You have a couple long lines still that need wrapping.

It seems a bit wasteful to encode the whole marking of each node that changes, rather than just the aspect of the marking that changed. Most edits are patches. You're going to write out the parent+name marking and all the attr marks in each such delta. This makes the deltas likely twice as large as they need to be. Maybe gzip will handle that?

Are the function names "delta_only_in_to" and "delta_in_both" really correct? It seems they're called when a given *node* is in to/both, not a delta. I.e. they should be called "node_only_in_to" and "node_in_both". (And really, using "to" as a noun sort of irritates me; can you call it "target", "dest" or such?)

Also I'm shifting commenting style towards full sentences starting with a capital letter and ending with a period. I know, ghastly. What's happening?!

Who are you, and what you have you done with graydon?!?

I've moved on to deeper forms of obscurantism. Don't worry :)

Hm.  I'm not sure.  Basically, IIUC, the difference between signed and
unsigned is in:
  1) comparison operators
  2) widening coercion
  3) IO/printing/parsing
and in particular, arithmetic couldn't care less _which_
representatives us silly humans think we're using for our 2^n modulo
equivalence classes, the computer'll happily use the same bit strings
either way?

(1) and (2) are irrelevant here, because these are just uninterpreted
blobs, we never _do_ anything with them (also, they're 64 bit, so not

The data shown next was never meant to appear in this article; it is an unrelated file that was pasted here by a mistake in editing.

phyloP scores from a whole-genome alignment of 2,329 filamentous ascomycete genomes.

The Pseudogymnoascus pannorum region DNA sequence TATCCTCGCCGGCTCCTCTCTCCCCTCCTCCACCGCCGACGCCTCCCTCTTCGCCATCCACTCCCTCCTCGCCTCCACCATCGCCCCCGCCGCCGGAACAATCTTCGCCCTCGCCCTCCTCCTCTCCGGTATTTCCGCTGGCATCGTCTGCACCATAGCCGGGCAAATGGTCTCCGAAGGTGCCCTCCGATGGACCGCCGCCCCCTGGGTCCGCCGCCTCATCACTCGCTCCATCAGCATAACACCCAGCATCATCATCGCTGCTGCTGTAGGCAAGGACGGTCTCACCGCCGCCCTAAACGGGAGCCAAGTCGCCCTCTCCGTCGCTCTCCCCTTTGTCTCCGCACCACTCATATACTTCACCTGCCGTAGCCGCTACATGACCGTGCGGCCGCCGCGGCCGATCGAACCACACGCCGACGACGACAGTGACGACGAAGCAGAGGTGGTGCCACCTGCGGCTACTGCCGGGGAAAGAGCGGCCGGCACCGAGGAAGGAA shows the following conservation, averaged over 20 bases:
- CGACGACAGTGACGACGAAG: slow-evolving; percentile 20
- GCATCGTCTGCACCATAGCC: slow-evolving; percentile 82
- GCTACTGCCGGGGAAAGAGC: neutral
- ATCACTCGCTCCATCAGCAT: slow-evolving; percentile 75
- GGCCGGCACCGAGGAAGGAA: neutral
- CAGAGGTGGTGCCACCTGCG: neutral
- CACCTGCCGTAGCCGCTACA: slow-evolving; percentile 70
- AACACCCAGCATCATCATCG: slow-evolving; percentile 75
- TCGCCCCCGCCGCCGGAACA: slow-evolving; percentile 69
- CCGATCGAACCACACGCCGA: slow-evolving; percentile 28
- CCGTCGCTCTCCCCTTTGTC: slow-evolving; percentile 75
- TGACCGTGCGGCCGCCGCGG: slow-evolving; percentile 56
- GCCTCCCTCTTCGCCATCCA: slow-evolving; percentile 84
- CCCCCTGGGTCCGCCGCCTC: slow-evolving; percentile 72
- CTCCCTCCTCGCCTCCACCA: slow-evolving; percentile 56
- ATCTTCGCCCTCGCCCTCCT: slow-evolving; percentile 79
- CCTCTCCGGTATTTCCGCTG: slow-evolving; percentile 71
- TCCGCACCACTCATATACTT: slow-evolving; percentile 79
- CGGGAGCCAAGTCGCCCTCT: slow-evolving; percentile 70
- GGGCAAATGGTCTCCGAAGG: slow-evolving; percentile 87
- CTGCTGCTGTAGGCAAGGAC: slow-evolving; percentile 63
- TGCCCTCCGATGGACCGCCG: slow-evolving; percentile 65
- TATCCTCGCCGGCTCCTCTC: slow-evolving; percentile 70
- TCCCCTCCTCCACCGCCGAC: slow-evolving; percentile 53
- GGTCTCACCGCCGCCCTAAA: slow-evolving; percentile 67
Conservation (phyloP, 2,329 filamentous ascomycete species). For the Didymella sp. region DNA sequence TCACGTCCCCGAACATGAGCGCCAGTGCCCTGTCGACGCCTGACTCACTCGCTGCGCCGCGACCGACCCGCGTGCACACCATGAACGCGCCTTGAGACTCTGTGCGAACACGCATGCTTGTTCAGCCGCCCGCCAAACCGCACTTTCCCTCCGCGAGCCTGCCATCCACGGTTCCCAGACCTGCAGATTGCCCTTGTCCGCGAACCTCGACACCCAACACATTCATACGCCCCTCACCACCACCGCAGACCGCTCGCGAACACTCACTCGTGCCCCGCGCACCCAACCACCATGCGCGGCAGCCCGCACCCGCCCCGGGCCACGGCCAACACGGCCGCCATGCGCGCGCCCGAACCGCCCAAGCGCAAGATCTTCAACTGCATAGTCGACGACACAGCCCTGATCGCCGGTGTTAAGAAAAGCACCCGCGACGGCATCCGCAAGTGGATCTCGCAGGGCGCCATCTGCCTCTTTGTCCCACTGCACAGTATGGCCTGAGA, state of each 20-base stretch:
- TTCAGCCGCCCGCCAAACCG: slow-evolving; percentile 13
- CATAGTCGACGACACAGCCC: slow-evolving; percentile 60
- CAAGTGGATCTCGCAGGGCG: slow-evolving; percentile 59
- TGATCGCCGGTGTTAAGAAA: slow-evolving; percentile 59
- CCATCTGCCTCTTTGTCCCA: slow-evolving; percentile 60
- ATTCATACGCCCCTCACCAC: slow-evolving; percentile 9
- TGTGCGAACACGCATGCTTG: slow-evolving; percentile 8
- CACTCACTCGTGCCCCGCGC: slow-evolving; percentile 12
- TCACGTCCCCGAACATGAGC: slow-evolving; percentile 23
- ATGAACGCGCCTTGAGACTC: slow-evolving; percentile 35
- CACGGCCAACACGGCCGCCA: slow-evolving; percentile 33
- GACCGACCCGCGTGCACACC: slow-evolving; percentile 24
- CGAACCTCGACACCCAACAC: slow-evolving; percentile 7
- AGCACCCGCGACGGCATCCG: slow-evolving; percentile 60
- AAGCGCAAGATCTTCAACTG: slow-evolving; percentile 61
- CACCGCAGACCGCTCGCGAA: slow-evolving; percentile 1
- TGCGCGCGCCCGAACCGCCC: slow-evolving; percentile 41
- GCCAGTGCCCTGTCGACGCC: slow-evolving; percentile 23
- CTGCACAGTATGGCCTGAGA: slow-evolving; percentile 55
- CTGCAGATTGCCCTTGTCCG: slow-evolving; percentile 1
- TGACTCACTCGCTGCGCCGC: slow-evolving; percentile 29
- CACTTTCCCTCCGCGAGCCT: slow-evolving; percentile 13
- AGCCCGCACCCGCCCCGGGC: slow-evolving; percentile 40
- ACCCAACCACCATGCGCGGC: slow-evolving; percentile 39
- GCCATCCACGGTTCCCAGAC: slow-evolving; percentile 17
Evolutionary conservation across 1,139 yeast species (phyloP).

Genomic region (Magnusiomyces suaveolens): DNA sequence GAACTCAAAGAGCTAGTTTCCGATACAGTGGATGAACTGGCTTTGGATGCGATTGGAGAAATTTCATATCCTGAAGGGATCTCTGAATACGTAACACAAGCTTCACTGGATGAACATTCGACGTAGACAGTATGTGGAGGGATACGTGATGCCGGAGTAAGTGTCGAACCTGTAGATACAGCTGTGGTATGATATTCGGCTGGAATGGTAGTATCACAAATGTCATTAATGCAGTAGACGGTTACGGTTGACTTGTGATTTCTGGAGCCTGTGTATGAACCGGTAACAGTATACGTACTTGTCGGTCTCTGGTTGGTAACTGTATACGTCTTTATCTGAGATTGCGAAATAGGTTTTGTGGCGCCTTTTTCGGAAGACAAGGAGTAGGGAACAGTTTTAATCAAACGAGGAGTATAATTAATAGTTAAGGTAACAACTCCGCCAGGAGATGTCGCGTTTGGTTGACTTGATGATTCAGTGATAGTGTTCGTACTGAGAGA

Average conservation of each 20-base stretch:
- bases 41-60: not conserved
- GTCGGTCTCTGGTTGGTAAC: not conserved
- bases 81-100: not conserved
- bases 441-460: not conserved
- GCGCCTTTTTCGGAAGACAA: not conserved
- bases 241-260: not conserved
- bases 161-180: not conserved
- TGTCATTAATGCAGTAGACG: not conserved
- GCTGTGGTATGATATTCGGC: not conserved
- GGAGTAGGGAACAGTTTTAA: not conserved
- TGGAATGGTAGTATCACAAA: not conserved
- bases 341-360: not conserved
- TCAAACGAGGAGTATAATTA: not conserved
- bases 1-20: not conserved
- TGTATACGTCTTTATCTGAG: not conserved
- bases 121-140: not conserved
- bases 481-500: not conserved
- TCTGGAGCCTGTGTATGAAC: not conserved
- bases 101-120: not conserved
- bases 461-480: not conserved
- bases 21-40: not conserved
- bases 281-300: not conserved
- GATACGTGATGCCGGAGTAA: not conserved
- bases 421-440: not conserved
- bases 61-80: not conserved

much widening going on :-)).
However, I really do not care all that much, and am curious what your
reasons are.

This is not much of an argument, and I don't *really* care in the sense that I'll hold you up. But you asked, so:

I generally hate signed integers. They are an unmitigated source of evil: something to confine to a very small corner of a program, surround with an iron box, and glare at.

Once you have any signed value floating around, C will go its best to infect everything else with signedness via promotion. It only takes one signedness-where-you-didn't-expect-it to cause all manner of memory-corrupting security bugs, from underflowing loop counters to negative array indices to unexpected sign-extending of "small" numbers when widened. I prefer to keep them in a place where they'll infect less, sort of like a plague.

(Note that if you complie sqlite with any level of checking for this stuff, it's absolutely lousy with mixed-signedness arithmetic. Makes my skin crawl)

-database::remove_version(hexenc<id> const & target_id,
-                         string const & data_table,
-                         string const & delta_table)
I wonder if it's wise to remove this function. Isn't it useful?

Its only use was so that 'db kill_rev_locally' could remove a
killed revision's roster (and potentially files?).  I have a bit of a
passive aggressive relationship with this feature :-).

Really? Hmm, istr having a use for it when we receive redundant storage edges, nuking one of the reconstruction paths to save space. I thought this was an important space optimization at one time. Is it no longer, or am I mis-remembering? Maybe that's "deltify"...

@@ -2439,7 +2486,6 @@ parse_marking(basic_io::parser & pa,
          attr_key key = attr_key(k);
-          I(n->attrs.find(key) != n->attrs.end());
          safe_insert(marking.attrs[key], revision_id(rev));
Slightly nervous about this. Why is it ok?

Because the only caller for ros.parse_from is read_roster_and_marking,
which immediately calls roster.check_sane_against(marking), which does
the same check.

Eh. Unless profiles say it's expensive, I prefer leaving O(1) and O(lg(N)) sanity checks in cold code paths. Suppose the path gains another caller someday.

Otherwise looks good. Very nice work. I wish I could grant you 100% confidence that it's correct, but I can't. All I can say is that I've *certainly* pushed buggier code before; I don't have a recipe for avoiding bugs. "make backups" (seriously: save a database do a $2 DVD every few months, you'll be glad you did someday)